The government has unveiled a £1.57bn support package to help protect the futures of UK theatres, galleries, museums and other cultural venues. The Culture Secretary Oliver Dowden explained how new grants and loans aim to preserve "crown jewels" in the UK's art sector as well as local venues. Such funding has been provided in light of several weeks of pressure, with industry leaders warning that many venues were on the brink of collapse. Independent cinemas like Hyde Park Picture House and music venues like Brudenell Social Club will be eligible.
Guidance for a phased return of the performing arts, starting with performances behind closed doors and rehearsals, is expected to be published by the government shortly. Mr Dowden said the package is all "new money" and has two broad aims - to preserve "crown jewel" venues like the Royal Albert Hall and national galleries, while also helping local institutions across the UK.
He said institutions applying for the new grants and loans through industry bodies would have to prove that they contribute to wider economic growth. Whilst many would leap to the conclusion that such funding ends uncertainty regarding people keeping their jobs or being made redundant industry experts still are unsure whether it'll be enough. Adrian Vinken, the chief executive of the Theatre Royal in Plymouth told BBC Radio 4's Today programme it was "impossible to say" if the announcement would be enough to prevent up to 100 job losses there until more detail is released.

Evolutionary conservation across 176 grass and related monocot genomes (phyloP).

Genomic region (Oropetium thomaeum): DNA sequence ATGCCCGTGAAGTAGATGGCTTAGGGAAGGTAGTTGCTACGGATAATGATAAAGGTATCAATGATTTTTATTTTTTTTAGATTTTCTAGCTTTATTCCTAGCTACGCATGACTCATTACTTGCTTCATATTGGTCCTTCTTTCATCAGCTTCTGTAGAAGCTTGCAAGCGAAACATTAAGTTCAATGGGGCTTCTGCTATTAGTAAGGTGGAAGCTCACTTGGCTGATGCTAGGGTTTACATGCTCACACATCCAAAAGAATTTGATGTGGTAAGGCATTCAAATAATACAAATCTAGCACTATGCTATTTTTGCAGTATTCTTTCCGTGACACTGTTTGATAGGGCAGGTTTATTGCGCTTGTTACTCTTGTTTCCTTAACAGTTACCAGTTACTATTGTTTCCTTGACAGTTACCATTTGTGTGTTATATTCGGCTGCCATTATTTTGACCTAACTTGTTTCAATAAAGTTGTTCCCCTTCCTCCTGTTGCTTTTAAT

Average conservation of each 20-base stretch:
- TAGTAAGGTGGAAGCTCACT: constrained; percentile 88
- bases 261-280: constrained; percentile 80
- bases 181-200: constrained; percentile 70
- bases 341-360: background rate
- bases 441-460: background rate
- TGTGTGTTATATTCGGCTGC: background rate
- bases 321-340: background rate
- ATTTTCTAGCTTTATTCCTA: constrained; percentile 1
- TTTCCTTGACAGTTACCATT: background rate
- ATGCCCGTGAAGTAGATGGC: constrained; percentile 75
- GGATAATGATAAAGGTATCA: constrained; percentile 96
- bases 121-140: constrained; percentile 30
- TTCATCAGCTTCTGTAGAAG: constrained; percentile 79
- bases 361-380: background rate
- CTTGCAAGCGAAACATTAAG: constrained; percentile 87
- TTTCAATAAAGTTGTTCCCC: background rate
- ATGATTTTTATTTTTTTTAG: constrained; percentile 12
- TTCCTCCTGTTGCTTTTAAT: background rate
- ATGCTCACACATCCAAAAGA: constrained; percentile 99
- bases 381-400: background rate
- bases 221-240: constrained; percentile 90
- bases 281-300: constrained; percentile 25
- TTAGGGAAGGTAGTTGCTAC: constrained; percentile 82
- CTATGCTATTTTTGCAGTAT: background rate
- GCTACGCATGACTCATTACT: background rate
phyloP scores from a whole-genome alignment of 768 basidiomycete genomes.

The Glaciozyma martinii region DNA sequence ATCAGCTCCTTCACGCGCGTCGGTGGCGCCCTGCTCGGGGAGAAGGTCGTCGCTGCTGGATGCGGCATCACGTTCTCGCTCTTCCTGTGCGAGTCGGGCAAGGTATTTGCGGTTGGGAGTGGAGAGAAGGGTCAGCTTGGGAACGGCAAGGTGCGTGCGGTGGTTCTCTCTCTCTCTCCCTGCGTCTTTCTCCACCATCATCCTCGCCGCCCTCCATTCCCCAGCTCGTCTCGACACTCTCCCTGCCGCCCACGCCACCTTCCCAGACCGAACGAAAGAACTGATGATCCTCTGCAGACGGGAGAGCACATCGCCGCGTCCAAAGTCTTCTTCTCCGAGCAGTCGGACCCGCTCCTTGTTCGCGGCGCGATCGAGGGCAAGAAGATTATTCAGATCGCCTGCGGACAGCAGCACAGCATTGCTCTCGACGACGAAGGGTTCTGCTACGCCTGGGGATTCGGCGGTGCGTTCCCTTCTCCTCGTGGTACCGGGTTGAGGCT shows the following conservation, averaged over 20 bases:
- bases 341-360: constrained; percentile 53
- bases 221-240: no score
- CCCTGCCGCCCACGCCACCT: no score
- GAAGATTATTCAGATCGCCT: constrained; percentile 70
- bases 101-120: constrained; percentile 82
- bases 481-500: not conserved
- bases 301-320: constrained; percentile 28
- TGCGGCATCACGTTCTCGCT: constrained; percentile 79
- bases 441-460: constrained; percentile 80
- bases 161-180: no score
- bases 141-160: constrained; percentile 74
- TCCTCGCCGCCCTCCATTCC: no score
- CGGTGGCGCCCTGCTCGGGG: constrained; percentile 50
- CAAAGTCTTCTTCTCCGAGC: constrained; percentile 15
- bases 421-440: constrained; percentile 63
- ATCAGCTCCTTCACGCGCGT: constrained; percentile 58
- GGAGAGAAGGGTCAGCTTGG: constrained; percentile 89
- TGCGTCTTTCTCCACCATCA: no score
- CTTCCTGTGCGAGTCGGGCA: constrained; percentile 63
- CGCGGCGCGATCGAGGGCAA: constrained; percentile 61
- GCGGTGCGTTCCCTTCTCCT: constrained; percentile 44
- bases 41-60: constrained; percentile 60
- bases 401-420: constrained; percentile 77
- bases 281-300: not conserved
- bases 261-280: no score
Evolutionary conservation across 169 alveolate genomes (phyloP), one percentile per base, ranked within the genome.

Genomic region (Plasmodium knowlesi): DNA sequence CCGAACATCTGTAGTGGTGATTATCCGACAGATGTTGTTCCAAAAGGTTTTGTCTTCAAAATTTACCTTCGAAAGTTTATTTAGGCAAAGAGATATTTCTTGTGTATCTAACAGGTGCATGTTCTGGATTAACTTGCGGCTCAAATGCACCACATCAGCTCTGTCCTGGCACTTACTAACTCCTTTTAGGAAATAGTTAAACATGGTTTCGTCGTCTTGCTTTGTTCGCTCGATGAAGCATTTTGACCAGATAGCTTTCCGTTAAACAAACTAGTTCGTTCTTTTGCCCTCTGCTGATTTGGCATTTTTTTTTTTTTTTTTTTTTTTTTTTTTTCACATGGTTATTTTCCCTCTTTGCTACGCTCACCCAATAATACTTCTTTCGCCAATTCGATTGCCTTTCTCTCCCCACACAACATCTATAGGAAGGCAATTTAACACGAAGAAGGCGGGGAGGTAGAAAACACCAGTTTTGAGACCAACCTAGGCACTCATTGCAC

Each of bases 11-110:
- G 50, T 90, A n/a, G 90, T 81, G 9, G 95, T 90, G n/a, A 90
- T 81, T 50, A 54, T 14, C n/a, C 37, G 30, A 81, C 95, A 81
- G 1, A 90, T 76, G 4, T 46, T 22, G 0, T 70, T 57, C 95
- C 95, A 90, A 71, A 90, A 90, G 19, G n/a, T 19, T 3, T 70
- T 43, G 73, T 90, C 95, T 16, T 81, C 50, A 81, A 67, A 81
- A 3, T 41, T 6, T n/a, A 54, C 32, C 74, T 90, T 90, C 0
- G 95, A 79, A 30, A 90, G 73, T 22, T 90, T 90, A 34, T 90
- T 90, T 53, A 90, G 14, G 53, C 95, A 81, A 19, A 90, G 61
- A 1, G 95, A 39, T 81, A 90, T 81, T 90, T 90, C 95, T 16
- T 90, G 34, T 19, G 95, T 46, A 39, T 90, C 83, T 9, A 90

Prime Minister Boris Johnson said the money "will help safeguard the sector for future generations, ensuring arts groups and venues across the UK can stay afloat". The government have described the package as "the biggest ever one-off investment in UK culture".Mr Dowden said arts and culture were "the soul of our nation". He said: "They make our country great and are the lynchpin of our world-beating and fast growing creative industries."
He also pointed out the latest funding adds to government schemes including the furlough scheme to safeguard the jobs of workers and VAT deferral and business rate relief to help those running venues. Julian Knight, Conservative chairman of the House of Commons culture select committee, said more action would be needed. "This money is welcome and should take some out of the danger zone, if only temporarily," he said. "But to secure their long-term future there needs to be a targeted sector deal, possibly involving more generous tax breaks."